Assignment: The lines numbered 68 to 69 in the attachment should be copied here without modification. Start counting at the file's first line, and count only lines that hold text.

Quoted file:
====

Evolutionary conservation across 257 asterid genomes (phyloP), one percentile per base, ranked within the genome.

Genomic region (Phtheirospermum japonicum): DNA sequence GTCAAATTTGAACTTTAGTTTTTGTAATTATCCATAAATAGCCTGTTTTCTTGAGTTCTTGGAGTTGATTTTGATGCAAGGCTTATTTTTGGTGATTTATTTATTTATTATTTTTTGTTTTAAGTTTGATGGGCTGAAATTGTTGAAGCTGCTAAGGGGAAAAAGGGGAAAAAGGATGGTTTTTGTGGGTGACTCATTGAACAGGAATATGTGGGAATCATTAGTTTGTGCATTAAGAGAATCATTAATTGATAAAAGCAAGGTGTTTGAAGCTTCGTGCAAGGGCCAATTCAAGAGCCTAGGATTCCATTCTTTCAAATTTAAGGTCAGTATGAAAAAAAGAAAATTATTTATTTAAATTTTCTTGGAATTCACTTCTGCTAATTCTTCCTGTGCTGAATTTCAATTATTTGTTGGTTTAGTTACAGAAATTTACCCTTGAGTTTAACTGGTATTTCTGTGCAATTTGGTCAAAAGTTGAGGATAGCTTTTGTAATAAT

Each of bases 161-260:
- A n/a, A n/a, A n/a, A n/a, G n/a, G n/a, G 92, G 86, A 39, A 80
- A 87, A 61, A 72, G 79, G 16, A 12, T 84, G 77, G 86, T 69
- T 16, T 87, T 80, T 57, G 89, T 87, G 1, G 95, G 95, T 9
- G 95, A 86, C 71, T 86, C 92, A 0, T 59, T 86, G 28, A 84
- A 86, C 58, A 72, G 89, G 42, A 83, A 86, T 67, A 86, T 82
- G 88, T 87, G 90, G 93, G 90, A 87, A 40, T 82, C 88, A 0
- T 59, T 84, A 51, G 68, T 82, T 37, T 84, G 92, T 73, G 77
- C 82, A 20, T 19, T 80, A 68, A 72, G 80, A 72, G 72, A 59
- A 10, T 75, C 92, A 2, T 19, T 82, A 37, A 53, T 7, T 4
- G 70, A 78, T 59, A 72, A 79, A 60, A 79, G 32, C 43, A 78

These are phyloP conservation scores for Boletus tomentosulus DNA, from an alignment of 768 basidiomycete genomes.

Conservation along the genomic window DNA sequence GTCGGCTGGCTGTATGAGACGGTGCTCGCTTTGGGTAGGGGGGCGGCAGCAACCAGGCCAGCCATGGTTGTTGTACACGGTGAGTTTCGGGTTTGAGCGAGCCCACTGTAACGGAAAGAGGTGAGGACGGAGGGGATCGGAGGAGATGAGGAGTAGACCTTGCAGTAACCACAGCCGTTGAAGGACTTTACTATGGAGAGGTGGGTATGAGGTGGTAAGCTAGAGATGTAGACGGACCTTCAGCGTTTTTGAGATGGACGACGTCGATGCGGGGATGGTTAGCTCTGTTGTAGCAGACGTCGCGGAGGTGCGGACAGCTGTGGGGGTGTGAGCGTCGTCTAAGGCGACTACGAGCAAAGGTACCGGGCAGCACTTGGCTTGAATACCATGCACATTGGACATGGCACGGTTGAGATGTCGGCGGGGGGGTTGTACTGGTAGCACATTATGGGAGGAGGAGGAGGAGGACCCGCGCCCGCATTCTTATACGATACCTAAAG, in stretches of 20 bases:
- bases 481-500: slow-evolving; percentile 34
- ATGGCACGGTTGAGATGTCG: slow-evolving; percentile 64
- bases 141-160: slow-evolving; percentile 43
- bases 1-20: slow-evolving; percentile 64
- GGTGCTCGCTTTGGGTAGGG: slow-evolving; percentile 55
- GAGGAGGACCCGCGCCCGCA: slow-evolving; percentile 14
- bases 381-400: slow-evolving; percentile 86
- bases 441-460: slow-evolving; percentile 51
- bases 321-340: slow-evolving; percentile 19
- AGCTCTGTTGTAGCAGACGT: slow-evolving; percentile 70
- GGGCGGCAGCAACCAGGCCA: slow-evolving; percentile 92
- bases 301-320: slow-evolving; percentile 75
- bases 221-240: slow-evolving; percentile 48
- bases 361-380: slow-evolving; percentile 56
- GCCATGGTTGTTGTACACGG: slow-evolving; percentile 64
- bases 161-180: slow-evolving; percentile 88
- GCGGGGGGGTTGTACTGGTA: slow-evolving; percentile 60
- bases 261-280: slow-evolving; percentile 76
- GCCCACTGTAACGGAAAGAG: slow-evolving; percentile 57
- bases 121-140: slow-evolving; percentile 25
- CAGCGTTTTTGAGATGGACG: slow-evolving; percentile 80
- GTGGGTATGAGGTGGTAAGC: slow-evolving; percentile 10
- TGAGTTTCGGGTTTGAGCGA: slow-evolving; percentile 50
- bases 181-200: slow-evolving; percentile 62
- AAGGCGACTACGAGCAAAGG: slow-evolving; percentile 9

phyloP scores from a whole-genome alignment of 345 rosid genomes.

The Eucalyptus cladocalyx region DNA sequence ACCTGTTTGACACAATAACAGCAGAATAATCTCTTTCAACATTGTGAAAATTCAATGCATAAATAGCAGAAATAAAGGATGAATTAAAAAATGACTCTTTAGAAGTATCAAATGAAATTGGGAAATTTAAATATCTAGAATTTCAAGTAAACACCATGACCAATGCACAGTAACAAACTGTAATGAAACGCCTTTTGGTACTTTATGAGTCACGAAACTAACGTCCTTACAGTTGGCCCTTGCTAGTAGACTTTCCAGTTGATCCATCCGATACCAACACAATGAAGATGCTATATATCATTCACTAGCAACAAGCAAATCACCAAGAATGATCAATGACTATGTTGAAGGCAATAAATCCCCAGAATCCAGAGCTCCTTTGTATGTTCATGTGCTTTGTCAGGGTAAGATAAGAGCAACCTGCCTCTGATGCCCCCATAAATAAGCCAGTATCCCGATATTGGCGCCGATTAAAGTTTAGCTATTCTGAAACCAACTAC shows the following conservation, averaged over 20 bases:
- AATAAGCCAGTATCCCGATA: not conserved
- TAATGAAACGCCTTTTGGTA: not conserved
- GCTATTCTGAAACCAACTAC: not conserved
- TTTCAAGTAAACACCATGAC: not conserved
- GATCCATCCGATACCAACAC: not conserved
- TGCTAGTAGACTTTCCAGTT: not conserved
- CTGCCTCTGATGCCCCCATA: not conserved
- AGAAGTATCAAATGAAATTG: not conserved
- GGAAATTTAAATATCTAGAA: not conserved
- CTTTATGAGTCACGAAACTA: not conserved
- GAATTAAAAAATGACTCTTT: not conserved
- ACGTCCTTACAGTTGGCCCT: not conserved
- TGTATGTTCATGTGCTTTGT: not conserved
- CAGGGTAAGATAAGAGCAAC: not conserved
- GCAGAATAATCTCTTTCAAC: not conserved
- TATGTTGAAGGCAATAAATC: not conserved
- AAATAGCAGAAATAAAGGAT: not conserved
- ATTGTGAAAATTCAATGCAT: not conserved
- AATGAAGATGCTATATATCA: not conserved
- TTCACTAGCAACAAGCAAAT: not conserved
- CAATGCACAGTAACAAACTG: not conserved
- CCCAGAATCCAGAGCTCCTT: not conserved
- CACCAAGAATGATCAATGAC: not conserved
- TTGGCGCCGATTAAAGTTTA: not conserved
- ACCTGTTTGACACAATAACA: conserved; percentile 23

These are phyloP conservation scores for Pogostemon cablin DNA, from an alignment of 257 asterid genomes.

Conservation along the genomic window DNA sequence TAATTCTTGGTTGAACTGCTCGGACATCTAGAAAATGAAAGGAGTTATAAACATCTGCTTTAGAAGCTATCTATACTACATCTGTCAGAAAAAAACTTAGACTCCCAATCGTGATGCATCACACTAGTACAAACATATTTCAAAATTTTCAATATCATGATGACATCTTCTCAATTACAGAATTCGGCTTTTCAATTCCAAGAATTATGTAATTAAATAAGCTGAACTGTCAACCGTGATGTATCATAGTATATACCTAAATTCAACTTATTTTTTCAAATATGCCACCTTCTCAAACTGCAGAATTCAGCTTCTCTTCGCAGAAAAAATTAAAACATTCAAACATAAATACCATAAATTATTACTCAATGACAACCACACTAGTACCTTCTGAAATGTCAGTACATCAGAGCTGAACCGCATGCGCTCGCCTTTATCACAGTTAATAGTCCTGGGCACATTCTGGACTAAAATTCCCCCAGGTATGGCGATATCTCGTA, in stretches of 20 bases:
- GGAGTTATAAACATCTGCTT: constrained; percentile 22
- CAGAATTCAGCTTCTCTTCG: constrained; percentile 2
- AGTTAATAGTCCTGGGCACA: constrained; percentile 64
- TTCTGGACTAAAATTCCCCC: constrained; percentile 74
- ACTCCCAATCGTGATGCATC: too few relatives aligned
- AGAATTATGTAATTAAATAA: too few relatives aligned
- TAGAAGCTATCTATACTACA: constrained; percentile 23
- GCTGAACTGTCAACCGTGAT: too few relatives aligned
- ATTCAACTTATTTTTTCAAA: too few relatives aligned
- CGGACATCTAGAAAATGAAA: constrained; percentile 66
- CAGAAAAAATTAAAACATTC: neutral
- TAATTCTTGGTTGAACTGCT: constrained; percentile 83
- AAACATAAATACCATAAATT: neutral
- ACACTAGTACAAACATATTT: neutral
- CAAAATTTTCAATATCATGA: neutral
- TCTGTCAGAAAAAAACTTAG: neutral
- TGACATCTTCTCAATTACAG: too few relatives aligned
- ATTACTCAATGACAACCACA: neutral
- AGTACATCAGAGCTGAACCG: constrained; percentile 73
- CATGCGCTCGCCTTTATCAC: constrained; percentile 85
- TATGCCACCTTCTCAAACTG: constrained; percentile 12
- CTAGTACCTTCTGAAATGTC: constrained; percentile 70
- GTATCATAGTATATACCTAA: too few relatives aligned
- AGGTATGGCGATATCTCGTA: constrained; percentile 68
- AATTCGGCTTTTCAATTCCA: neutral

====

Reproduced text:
These are phyloP conservation scores for Pogostemon cablin DNA, from an alignment of 257 asterid genomes.

Conservation along the genomic window DNA sequence TAATTCTTGGTTGAACTGCTCGGACATCTAGAAAATGAAAGGAGTTATAAACATCTGCTTTAGAAGCTATCTATACTACATCTGTCAGAAAAAAACTTAGACTCCCAATCGTGATGCATCACACTAGTACAAACATATTTCAAAATTTTCAATATCATGATGACATCTTCTCAATTACAGAATTCGGCTTTTCAATTCCAAGAATTATGTAATTAAATAAGCTGAACTGTCAACCGTGATGTATCATAGTATATACCTAAATTCAACTTATTTTTTCAAATATGCCACCTTCTCAAACTGCAGAATTCAGCTTCTCTTCGCAGAAAAAATTAAAACATTCAAACATAAATACCATAAATTATTACTCAATGACAACCACACTAGTACCTTCTGAAATGTCAGTACATCAGAGCTGAACCGCATGCGCTCGCCTTTATCACAGTTAATAGTCCTGGGCACATTCTGGACTAAAATTCCCCCAGGTATGGCGATATCTCGTA, in stretches of 20 bases: